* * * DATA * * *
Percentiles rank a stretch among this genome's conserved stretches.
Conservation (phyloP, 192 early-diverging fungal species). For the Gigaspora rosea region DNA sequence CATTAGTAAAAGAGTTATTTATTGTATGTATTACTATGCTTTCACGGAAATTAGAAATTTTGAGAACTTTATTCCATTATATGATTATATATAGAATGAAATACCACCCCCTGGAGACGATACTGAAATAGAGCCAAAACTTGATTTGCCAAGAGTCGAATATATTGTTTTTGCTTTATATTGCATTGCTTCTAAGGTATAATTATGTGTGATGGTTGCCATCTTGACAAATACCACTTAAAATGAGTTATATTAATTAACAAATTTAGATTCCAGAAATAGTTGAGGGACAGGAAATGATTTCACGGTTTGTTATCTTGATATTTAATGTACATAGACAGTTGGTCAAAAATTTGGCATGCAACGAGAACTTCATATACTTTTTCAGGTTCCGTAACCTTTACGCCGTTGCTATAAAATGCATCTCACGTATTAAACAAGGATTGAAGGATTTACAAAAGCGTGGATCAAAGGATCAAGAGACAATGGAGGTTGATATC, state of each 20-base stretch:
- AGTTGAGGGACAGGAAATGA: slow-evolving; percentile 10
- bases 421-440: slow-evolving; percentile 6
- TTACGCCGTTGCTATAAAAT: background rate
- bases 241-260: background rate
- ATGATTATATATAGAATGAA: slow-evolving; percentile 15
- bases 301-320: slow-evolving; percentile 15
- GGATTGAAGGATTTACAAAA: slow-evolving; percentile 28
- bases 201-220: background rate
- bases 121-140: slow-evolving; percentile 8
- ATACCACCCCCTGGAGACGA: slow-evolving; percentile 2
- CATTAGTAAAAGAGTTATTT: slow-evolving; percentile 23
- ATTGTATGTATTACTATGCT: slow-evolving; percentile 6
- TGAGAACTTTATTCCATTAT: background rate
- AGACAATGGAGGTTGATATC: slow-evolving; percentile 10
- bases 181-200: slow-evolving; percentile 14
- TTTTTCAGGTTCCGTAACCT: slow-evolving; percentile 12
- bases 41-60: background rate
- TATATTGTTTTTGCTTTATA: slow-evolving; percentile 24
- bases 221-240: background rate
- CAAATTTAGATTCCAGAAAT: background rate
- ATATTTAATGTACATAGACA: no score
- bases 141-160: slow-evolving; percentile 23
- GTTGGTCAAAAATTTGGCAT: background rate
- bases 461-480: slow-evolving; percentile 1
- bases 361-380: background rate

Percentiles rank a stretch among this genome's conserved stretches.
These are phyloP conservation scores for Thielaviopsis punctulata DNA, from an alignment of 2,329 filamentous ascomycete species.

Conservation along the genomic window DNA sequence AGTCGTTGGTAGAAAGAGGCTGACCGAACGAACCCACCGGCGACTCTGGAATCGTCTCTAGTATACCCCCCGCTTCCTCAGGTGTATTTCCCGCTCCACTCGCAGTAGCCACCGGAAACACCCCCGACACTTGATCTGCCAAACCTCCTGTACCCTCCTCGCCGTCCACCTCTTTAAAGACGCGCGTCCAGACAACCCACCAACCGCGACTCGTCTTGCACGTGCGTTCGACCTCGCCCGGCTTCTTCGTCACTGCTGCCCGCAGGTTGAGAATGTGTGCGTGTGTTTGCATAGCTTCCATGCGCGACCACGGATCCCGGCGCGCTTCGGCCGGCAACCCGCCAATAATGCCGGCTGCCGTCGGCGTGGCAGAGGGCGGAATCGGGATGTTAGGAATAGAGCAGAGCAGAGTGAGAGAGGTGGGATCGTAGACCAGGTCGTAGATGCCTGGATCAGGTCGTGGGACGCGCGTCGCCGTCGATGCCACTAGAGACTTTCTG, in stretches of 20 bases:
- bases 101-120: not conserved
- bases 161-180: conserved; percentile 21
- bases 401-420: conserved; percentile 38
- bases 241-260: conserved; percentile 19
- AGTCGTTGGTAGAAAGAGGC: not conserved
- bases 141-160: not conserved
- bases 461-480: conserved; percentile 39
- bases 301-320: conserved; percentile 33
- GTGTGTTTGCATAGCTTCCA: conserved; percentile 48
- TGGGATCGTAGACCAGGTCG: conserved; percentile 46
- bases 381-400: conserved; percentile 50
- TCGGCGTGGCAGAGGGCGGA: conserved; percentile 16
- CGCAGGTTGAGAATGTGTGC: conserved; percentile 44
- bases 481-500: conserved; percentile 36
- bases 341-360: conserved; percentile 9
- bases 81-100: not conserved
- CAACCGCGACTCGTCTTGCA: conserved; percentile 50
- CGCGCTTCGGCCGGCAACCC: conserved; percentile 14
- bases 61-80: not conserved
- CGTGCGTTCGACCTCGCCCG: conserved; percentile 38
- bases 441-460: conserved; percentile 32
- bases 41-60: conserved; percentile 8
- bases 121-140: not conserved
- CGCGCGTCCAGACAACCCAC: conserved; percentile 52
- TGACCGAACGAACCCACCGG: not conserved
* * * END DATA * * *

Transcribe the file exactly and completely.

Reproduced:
Percentiles rank a stretch among this genome's conserved stretches.
Conservation (phyloP, 192 early-diverging fungal species). For the Gigaspora rosea region DNA sequence CATTAGTAAAAGAGTTATTTATTGTATGTATTACTATGCTTTCACGGAAATTAGAAATTTTGAGAACTTTATTCCATTATATGATTATATATAGAATGAAATACCACCCCCTGGAGACGATACTGAAATAGAGCCAAAACTTGATTTGCCAAGAGTCGAATATATTGTTTTTGCTTTATATTGCATTGCTTCTAAGGTATAATTATGTGTGATGGTTGCCATCTTGACAAATACCACTTAAAATGAGTTATATTAATTAACAAATTTAGATTCCAGAAATAGTTGAGGGACAGGAAATGATTTCACGGTTTGTTATCTTGATATTTAATGTACATAGACAGTTGGTCAAAAATTTGGCATGCAACGAGAACTTCATATACTTTTTCAGGTTCCGTAACCTTTACGCCGTTGCTATAAAATGCATCTCACGTATTAAACAAGGATTGAAGGATTTACAAAAGCGTGGATCAAAGGATCAAGAGACAATGGAGGTTGATATC, state of each 20-base stretch:
- AGTTGAGGGACAGGAAATGA: slow-evolving; percentile 10
- bases 421-440: slow-evolving; percentile 6
- TTACGCCGTTGCTATAAAAT: background rate
- bases 241-260: background rate
- ATGATTATATATAGAATGAA: slow-evolving; percentile 15
- bases 301-320: slow-evolving; percentile 15
- GGATTGAAGGATTTACAAAA: slow-evolving; percentile 28
- bases 201-220: background rate
- bases 121-140: slow-evolving; percentile 8
- ATACCACCCCCTGGAGACGA: slow-evolving; percentile 2
- CATTAGTAAAAGAGTTATTT: slow-evolving; percentile 23
- ATTGTATGTATTACTATGCT: slow-evolving; percentile 6
- TGAGAACTTTATTCCATTAT: background rate
- AGACAATGGAGGTTGATATC: slow-evolving; percentile 10
- bases 181-200: slow-evolving; percentile 14
- TTTTTCAGGTTCCGTAACCT: slow-evolving; percentile 12
- bases 41-60: background rate
- TATATTGTTTTTGCTTTATA: slow-evolving; percentile 24
- bases 221-240: background rate
- CAAATTTAGATTCCAGAAAT: background rate
- ATATTTAATGTACATAGACA: no score
- bases 141-160: slow-evolving; percentile 23
- GTTGGTCAAAAATTTGGCAT: background rate
- bases 461-480: slow-evolving; percentile 1
- bases 361-380: background rate

Percentiles rank a stretch among this genome's conserved stretches.
These are phyloP conservation scores for Thielaviopsis punctulata DNA, from an alignment of 2,329 filamentous ascomycete species.

Conservation along the genomic window DNA sequence AGTCGTTGGTAGAAAGAGGCTGACCGAACGAACCCACCGGCGACTCTGGAATCGTCTCTAGTATACCCCCCGCTTCCTCAGGTGTATTTCCCGCTCCACTCGCAGTAGCCACCGGAAACACCCCCGACACTTGATCTGCCAAACCTCCTGTACCCTCCTCGCCGTCCACCTCTTTAAAGACGCGCGTCCAGACAACCCACCAACCGCGACTCGTCTTGCACGTGCGTTCGACCTCGCCCGGCTTCTTCGTCACTGCTGCCCGCAGGTTGAGAATGTGTGCGTGTGTTTGCATAGCTTCCATGCGCGACCACGGATCCCGGCGCGCTTCGGCCGGCAACCCGCCAATAATGCCGGCTGCCGTCGGCGTGGCAGAGGGCGGAATCGGGATGTTAGGAATAGAGCAGAGCAGAGTGAGAGAGGTGGGATCGTAGACCAGGTCGTAGATGCCTGGATCAGGTCGTGGGACGCGCGTCGCCGTCGATGCCACTAGAGACTTTCTG, in stretches of 20 bases:
- bases 101-120: not conserved
- bases 161-180: conserved; percentile 21
- bases 401-420: conserved; percentile 38
- bases 241-260: conserved; percentile 19
- AGTCGTTGGTAGAAAGAGGC: not conserved
- bases 141-160: not conserved
- bases 461-480: conserved; percentile 39
- bases 301-320: conserved; percentile 33
- GTGTGTTTGCATAGCTTCCA: conserved; percentile 48
- TGGGATCGTAGACCAGGTCG: conserved; percentile 46
- bases 381-400: conserved; percentile 50
- TCGGCGTGGCAGAGGGCGGA: conserved; percentile 16
- CGCAGGTTGAGAATGTGTGC: conserved; percentile 44
- bases 481-500: conserved; percentile 36
- bases 341-360: conserved; percentile 9
- bases 81-100: not conserved
- CAACCGCGACTCGTCTTGCA: conserved; percentile 50
- CGCGCTTCGGCCGGCAACCC: conserved; percentile 14
- bases 61-80: not conserved
- CGTGCGTTCGACCTCGCCCG: conserved; percentile 38
- bases 441-460: conserved; percentile 32
- bases 41-60: conserved; percentile 8
- bases 121-140: not conserved
- CGCGCGTCCAGACAACCCAC: conserved; percentile 52
- TGACCGAACGAACCCACCGG: not conserved